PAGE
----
Featurette: "Kaleidoscope of Colours: The Fashion of Suzie Wong (HD, 16 minutes) - Fashion historian Elissa Rose examines the film's distinctive Asian costumes, their historical origins, and the significance of their colors. She also provides a bit of background on designer Phyllis Dalton.
Feature-Length Documentary: To Whom It May Concern: Ka Shen's Journey (HD, 106 minutes) - This intimate, surprisingly moving 2010 profile of Kwan by director Brian Jamieson covers her colorful, often difficult childhood, strained relationship with her estranged mother, far-reaching and lengthy career, and close bond with her son, who tragically died of AIDS in the mid-1990s. Extensive interviews with Kwan, her brother and husband, and many friends and colleagues, as well as clips from many of her film and television appearances, screen tests, newsreel footage, and rare photos highlight this lengthy but insightful and affecting documentary.
Theatrical Trailer (HD, 3 minutes) - The film's original full-screen preview hypes The World of Suzie Wong as "a motion picture of EARTH...and FIRE...and PASSIONS!"
Photo Gallery (HD, 3 minutes) - Twenty-five black-and-white scene and publicity stills and 11 color shots that include one scene still, one reproduction of the movie's poster art, and several photos of the paintings used in the film comprise this image gallery.
Feature-Length Documentary: Hollywood Chinese: The Chinese in American Feature Films (HD, 89 minutes) - This fascinating, informative, and insightful 2008 documentary from writer-director Arthur Dong examines the ever-evolving depiction of Chinese people in American movies since the dawn of cinema through the eyes and experiences of many industry luminaries. Actors Nancy Kwan, B.D. Wong, Joan Chen, Luise Rainer, Christopher Lee, Turhan Bey, James Shigeta, and James Hong, directors Ang Lee, Wayne Wang, and Justin Lin, writer Amy Tan, and many others share their perspectives, and an abundance of film clips dating all the way back to 1898 add context to their comments. Topics include the impact of Hollywood films on the Chinese people in China, the industry's penchant for casting American actors in Chinese roles throughout the Golden Age, the racial prejudice and stereotypes that persisted over the decades (including casting Chinese actors as sadistic Japanese soldiers during World War II), the popularity of martial arts movies, the depiction of Chinese masculinity, and the contributions of such groundbreaking figures as Anna May Wong, Keye Luke, Nancy Kwan, Lisa Lu, and James Wong Howe. The Good Earth, Dragon Seed, The World of Suzie Wong, Flower Drum Song, The Last Emperor, The Joy Luck Club, M. Butterfly, and Better Luck Tomorrow are just a handful of the movies this essential documentary explores.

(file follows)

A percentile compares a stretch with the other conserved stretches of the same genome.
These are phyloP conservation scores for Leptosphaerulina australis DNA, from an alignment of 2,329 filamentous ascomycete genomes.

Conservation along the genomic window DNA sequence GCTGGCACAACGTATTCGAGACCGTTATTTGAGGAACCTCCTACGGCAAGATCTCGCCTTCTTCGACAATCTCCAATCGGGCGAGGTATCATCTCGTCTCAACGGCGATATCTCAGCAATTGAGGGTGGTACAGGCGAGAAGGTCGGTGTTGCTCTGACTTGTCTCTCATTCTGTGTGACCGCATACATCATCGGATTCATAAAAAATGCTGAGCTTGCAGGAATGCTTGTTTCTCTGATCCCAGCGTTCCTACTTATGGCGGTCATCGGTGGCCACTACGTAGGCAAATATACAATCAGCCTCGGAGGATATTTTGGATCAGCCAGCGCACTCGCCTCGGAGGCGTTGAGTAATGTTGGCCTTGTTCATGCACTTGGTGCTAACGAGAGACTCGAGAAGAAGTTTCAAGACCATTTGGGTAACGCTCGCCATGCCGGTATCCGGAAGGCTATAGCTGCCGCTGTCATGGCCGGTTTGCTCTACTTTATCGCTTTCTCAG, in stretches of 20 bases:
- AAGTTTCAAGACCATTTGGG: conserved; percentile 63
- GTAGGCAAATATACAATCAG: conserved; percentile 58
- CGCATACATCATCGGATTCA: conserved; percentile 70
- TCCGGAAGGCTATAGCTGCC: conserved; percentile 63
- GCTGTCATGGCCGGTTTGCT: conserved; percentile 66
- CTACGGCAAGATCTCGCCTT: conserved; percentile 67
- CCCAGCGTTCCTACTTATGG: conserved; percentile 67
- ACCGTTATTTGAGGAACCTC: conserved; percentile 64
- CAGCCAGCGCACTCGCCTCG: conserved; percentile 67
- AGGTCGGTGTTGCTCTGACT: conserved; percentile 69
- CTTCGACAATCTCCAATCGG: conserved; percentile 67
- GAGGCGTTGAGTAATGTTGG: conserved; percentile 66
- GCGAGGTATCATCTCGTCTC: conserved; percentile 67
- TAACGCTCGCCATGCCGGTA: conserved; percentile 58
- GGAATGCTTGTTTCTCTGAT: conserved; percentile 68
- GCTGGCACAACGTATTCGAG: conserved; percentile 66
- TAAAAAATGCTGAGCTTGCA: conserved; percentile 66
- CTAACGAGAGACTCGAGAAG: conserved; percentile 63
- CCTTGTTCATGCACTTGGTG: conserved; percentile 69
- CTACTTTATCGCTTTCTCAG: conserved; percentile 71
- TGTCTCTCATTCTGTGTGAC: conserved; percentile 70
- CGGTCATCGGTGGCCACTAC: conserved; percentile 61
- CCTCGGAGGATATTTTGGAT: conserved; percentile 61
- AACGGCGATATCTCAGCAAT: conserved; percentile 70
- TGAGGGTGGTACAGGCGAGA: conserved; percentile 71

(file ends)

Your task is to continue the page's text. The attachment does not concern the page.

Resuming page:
"Nancy Kwan on The World of Suzie Wong" (HD, 4 minutes) - In these interview excerpts, some of which didn't make it into the final cut of Hollywood Chinese, Kwan talks about working with William Holden, the legacy of her performance, and the stereotype of the Asian prostitute.
Trailer for Hollywood Chinese (HD, HD, 2 minutes) - Interview and film clips comprise the preview for this exceptional documentary.
Though The World of Suzie Wong doesn't reflect the real world in many ways, director Richard Quine's colorful, romantic film still manages to worm its way into our hearts. Credit the fine work of William Holden and Nancy Kwan and exotic Hong Kong locations with elevating the appeal of this seductive tale of an American expatriate's rocky affair with a Chinese prostitute. A lush, film-like transfer, robust audio, a huge supplemental package, and handsome box-set packaging make this limited edition release from Imprint well worth importing. Highly Recommended.